BandA wrote:Ah. Managed to find a copy of the article. I read it that they slanted the contract to the vendor they wanted to win. Or MeDOT is incompetent.
Since I know and have met Nate Moulton and other leaders from Maine DOT in a professional capacity I feel comfortable assuring you that incompetence should be the last of your worries. I'm somewhat disappointed that it was even mentioned.
I think the RFP made it clear what their expectations were and that there had in fact been changes to operating conditions. Specifically that Maine DOT expected equipment that met modern accessibility and safety standards, and also that Maine DOT was not going to accept a situation where they could potentially be "on the hook" for an operating subsidy in the event that Dragon cement's traffic collapsed.
The Courier-Gazette made a Freedom of Access request for the proposal documents from the Maine Department of
Document are still not published anywhere I can find them. Seems like an opaque process designed to keep the public out. Since I don't live in Maine I don't care enough to file FOIA requests there.
Transportation and the state has released the documents along with the scores for the two companies. See attached table.
Nothing opaque about it. If you want to see the documents just file your own Freedom of Access Act (state version of federal Freedom of Information Act) request and you'll get to see the same information that the newspaper did. I'm disappointed that you would indicate that a process this transparent is "designed to keep the public out". Maine's laws on these matters are quite strong and as someone that has been a records custodian for documents subject to the FOAA I can assure you that the law is quite clear about how information like this must be handled. The documents are accessible and subject only to the barest request requirements from the FOAA.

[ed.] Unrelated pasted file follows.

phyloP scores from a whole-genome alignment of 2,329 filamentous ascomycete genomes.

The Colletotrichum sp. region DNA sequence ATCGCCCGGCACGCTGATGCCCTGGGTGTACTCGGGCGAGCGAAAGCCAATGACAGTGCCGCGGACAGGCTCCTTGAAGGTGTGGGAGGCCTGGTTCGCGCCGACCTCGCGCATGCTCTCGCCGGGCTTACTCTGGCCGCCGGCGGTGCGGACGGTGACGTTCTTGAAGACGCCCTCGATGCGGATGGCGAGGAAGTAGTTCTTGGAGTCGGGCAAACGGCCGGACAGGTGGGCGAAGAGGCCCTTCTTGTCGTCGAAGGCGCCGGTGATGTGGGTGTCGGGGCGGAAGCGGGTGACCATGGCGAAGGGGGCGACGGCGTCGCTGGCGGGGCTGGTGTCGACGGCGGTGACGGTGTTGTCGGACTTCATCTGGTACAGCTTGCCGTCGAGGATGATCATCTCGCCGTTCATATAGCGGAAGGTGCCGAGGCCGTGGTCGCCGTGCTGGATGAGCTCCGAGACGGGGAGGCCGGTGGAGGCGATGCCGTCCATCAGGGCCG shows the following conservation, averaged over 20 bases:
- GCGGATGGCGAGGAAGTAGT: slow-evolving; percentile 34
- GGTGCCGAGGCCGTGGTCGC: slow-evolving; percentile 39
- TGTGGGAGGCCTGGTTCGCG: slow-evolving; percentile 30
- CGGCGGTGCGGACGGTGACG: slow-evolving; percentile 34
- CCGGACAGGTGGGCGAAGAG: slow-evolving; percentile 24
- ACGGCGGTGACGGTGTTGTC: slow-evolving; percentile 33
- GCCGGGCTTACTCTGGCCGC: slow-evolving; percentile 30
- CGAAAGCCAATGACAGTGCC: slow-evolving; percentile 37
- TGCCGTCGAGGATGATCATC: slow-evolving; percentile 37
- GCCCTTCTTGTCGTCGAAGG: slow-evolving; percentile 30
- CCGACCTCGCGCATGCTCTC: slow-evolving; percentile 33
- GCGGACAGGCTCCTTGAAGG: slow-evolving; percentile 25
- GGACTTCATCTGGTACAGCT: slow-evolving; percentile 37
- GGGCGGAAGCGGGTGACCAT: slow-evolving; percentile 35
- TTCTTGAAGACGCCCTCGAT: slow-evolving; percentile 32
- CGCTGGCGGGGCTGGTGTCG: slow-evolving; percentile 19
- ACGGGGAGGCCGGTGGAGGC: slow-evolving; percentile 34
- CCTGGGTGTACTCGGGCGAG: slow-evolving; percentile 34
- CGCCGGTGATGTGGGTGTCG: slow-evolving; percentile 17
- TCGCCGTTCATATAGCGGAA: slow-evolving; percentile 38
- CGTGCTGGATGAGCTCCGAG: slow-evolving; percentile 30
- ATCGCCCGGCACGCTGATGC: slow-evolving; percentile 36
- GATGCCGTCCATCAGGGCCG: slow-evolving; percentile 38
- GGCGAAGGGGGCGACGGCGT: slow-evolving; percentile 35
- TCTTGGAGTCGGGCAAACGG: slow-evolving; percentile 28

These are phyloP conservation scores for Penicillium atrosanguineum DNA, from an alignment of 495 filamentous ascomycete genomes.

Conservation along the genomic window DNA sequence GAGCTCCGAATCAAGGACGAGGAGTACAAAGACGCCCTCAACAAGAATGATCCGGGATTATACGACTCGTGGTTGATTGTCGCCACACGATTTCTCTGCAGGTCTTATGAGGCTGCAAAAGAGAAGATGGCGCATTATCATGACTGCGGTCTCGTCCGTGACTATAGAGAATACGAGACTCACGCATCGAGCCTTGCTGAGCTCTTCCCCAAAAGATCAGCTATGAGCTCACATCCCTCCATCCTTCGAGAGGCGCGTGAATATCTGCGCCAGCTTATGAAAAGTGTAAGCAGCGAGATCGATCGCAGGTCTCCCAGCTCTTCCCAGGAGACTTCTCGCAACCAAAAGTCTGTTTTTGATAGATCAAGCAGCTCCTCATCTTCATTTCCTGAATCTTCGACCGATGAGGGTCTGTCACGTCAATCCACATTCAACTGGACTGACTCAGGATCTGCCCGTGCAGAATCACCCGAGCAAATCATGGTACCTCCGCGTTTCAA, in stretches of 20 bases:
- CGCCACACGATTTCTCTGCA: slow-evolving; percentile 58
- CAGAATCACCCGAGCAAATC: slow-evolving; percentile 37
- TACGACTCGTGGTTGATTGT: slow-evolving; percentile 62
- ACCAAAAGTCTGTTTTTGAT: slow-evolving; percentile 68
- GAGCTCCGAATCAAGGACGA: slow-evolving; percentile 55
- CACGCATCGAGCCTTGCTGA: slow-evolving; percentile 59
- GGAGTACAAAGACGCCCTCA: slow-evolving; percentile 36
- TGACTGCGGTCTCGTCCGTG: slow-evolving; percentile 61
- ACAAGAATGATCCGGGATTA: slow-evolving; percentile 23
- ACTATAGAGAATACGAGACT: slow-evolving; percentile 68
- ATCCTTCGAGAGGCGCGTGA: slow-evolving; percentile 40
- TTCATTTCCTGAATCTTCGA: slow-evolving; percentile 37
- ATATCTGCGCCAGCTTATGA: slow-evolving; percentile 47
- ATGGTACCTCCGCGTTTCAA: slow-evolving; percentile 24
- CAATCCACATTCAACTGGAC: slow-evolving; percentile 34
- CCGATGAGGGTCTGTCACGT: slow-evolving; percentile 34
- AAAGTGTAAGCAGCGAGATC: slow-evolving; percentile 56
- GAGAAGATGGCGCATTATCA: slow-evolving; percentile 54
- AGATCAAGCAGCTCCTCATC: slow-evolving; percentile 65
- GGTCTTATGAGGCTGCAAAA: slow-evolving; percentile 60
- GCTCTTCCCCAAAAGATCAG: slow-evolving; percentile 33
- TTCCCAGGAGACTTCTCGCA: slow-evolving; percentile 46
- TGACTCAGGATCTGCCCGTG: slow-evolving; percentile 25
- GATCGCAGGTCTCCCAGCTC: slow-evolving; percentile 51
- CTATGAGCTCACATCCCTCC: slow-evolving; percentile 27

Chuck Jensen, vice president and chief operating officer of Maine Eastern's parent company, Morristown & Erie Railway,
I don't understand either, and I read the bureaucrat's explanation.
said he does not understand how the state awarded Central Maine & Quebec any points for passenger service. He also
pointed out that those points made the difference between Maine Eastern's winning and losing the 10-year contract.
I think it was quite simple. CMQ said they could accommodate a third party and that they had previous operating history doing exactly this. Maine Eastern's freight portion was weaker and that is why they lost. CMQ apparently made credible claims that they could improve the business. Had I been evaluating the application I would have been skeptical just as I'm sure others were as well. Maine Eastern also indicated a substantial need for additional funding for their grandfathered passenger equipment and made no claims about the potential for additional business.
In my eyes I think the key here is that the application evaluators felt CMQ made a credible claim in regards to obtaining additional business. The RFP was structured to ensure that Maine DOT did not end up in a position where they would be "on the hook" for an operating subsidy which they couldn't pay. I think I would have structured my RFP in exactly the same manner had I been up against a similar problem (potential loss of Dragon's traffic).